The question of our origins and what makes us unique has preoccupied humanity ever since ancient times. Paleontology and archeology are important for the study of c human evolution. Research has provided evidence that anatomically modern humans, Homo sapiens, first appeared in Africa around 300,000 years ago, while our closest known relatives, the Neanderthals, evolved out of Africa and populated Europe and western Asia from around 400,000 years to 30,000 years ago, at which point they became extinct. About 70,000 years ago, groups of Homo sapiens migrated from Africa to the Middle East, and from there spread throughout the rest of the world. Thus, Homo sapiens and Neanderthals coexisted on a large territory of Eurasia for tens of thousands of years. But what do we know about our relationship with the extinct Neanderthals? Clues can be obtained from genomic information. By the late 1990s, almost the entire human genome had been sequenced. This was a significant achievement that allowed further research into the genetic relationships between different human populations. However, research into the relationship between modern humans and the extinct Neanderthals will require sequencing of genomic DNA recovered from archaic samples.

A seemingly impossible task

Early in his career, Svante Piabo was fascinated by the possibility of using modern genetic methods to study Neanderthal DNA. However, he soon realized the extraordinary technical problems, because over time DNA is chemically modified and breaks up into short fragments. After thousands of years, only traces of DNA remain, and what remains is heavily contaminated with the DNA of bacteria and modern humans (Figure 1). As a postdoctoral fellow with Alan Wilson, a pioneer in evolutionary biology, Piabo began developing methods for studying Neanderthal DNA, a work that spanned several decades.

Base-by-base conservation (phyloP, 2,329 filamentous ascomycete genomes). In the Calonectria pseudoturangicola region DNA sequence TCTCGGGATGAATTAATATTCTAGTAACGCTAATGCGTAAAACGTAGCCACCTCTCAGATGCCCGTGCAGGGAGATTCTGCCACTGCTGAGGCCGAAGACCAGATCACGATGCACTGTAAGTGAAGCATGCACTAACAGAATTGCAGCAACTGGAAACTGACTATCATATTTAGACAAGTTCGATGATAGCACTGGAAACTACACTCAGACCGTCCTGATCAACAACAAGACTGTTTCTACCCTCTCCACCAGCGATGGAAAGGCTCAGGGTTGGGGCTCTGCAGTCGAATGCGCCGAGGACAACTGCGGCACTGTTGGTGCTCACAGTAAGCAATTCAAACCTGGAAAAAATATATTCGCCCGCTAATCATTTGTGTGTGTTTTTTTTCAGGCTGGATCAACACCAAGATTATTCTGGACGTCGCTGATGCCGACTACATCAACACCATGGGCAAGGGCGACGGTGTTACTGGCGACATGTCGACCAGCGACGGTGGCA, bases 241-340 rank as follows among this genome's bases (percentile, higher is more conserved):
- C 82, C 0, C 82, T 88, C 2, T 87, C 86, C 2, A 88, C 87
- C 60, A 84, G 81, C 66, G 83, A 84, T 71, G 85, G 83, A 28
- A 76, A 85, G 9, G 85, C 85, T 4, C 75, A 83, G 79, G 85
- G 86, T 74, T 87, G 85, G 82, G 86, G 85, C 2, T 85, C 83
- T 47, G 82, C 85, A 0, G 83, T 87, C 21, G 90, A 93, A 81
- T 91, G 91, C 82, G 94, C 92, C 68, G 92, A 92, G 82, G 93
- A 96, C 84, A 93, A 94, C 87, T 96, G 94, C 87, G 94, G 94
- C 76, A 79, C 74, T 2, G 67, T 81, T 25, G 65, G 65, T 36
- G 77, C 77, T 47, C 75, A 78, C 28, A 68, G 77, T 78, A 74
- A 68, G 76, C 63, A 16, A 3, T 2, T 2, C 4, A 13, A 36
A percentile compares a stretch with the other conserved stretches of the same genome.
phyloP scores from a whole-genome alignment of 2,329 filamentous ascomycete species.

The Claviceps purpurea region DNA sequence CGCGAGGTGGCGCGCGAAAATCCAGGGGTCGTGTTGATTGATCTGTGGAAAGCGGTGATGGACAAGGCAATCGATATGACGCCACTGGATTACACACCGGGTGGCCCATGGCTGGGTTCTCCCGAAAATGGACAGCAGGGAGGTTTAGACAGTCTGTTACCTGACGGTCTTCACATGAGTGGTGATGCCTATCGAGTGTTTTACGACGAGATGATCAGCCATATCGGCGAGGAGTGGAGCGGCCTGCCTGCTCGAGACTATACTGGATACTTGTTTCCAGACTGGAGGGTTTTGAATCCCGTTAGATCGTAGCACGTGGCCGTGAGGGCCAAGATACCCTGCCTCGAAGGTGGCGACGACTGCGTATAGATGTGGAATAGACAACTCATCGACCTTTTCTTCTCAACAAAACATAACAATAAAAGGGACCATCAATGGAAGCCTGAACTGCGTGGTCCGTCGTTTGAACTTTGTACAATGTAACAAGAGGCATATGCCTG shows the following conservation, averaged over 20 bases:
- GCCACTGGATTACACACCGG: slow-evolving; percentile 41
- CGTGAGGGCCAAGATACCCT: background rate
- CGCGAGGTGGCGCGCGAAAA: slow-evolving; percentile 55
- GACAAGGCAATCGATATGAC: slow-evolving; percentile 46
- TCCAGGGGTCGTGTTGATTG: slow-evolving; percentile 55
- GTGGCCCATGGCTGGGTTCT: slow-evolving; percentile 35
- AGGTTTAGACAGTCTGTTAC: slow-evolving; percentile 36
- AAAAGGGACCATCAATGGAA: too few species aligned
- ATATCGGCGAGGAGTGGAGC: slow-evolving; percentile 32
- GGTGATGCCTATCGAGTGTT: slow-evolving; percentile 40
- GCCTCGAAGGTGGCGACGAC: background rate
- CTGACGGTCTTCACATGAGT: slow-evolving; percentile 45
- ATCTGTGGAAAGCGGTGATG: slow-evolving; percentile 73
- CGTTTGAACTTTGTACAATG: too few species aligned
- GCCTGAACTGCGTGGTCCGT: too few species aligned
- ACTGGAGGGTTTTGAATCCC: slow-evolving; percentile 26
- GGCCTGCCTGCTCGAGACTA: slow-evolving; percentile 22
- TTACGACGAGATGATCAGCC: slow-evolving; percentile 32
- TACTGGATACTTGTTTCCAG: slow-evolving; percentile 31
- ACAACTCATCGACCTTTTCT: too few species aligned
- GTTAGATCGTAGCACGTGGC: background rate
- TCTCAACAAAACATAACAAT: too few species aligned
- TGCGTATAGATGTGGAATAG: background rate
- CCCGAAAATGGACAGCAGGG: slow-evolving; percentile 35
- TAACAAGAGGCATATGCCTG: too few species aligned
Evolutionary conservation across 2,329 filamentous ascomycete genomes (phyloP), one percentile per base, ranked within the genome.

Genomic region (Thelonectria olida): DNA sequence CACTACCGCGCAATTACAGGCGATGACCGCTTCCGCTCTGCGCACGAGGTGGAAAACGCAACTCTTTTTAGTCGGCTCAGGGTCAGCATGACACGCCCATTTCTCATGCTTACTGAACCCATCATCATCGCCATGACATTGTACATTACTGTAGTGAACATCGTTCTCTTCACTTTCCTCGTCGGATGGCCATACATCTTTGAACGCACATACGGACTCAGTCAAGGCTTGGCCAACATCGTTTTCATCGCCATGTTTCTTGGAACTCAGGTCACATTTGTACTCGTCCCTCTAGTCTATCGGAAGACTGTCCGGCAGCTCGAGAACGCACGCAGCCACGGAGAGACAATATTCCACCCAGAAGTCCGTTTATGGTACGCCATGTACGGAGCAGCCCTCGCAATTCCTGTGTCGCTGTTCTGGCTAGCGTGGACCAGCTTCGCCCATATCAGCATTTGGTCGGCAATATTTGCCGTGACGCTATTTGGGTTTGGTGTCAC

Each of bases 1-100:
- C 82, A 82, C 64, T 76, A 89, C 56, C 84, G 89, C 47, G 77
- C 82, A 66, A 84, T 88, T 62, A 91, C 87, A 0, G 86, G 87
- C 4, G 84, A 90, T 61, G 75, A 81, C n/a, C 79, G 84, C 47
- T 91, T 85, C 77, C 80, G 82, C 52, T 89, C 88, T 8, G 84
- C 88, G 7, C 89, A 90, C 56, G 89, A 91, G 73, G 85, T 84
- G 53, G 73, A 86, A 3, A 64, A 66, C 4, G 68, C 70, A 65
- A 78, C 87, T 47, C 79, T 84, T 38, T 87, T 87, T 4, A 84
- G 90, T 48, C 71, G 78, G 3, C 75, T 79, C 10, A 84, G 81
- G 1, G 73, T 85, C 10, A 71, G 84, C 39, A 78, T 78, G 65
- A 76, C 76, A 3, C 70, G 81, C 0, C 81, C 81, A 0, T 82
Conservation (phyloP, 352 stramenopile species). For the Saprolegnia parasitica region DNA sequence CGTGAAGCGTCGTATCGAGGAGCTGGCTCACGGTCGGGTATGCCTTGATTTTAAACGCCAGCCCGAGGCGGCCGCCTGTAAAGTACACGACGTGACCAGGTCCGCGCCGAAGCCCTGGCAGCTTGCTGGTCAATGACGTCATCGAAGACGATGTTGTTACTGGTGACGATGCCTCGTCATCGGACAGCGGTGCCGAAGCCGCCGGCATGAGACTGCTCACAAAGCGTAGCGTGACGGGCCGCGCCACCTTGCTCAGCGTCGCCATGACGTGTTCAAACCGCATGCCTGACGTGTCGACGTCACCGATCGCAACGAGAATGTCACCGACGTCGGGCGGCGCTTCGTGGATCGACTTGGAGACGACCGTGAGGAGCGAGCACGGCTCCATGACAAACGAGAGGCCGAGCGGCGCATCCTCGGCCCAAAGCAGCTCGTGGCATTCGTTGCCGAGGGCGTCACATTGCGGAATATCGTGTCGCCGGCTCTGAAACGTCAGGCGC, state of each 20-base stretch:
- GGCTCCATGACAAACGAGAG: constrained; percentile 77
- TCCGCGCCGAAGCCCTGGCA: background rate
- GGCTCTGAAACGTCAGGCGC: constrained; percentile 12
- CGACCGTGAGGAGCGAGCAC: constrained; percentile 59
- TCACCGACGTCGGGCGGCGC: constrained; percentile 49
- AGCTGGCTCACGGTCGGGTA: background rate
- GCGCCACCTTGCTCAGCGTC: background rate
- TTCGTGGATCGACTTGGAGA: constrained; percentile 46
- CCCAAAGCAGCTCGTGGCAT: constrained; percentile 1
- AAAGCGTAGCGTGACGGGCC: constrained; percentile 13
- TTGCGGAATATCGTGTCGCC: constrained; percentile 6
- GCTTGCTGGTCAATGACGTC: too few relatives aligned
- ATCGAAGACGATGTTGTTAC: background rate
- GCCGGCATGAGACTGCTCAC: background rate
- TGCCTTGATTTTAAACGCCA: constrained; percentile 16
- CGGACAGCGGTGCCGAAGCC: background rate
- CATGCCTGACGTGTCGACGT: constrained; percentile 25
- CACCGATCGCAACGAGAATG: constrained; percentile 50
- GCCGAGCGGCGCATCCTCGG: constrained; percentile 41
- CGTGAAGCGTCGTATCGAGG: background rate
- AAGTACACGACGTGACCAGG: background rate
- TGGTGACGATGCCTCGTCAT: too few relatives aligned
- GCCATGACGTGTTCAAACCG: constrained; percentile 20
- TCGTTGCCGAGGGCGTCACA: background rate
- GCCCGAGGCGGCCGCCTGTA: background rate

In 1990, Pääbo was recruited to the University of Munich, where he continued his work on archaic DNA as a newly appointed professor. He decided to analyze the DNA of Neanderthal mitochondria, the organelles in cells that contain their own DNA. The the mitochondrial genome is small and contains only part of the genetic information in the cell, but it is present in thousands of copies, which increases the chances of success. Thanks to his advanced methods, Piabo was able to sequence a region of mitochondrial DNA from a piece of bone that is 40,000 years old. Thus, for the first time, we have access to the sequence of an extinct relative. A comparison with modern humans and chimpanzees showed that Neanderthals were genetically distinct.

Neanderthal genome sequencing

Since the analysis of the small mitochondrial genome provided only limited information, Piabo now took on the enormous task of sequencing the Neanderthal nuclear genome. At this time he was invited to found the Max Planck Institute in Leipzig, Germany. At the new institute, Piabo and his team have been constantly improving methods for extracting and analyzing DNA from archaic bone remains. The research team used new technical developments that made DNA sequencing very efficient. Pääbo has also attracted several important collaborators with expertise in population genetics and advanced sequence analysis. His efforts were crowned with success. Pääbo did the seemingly impossible and was able to publish the first Neanderthal genome sequence in 2010. Comparative analysis showed that the last common ancestor of Neanderthals and Homo sapiens lived about 800,000 years ago.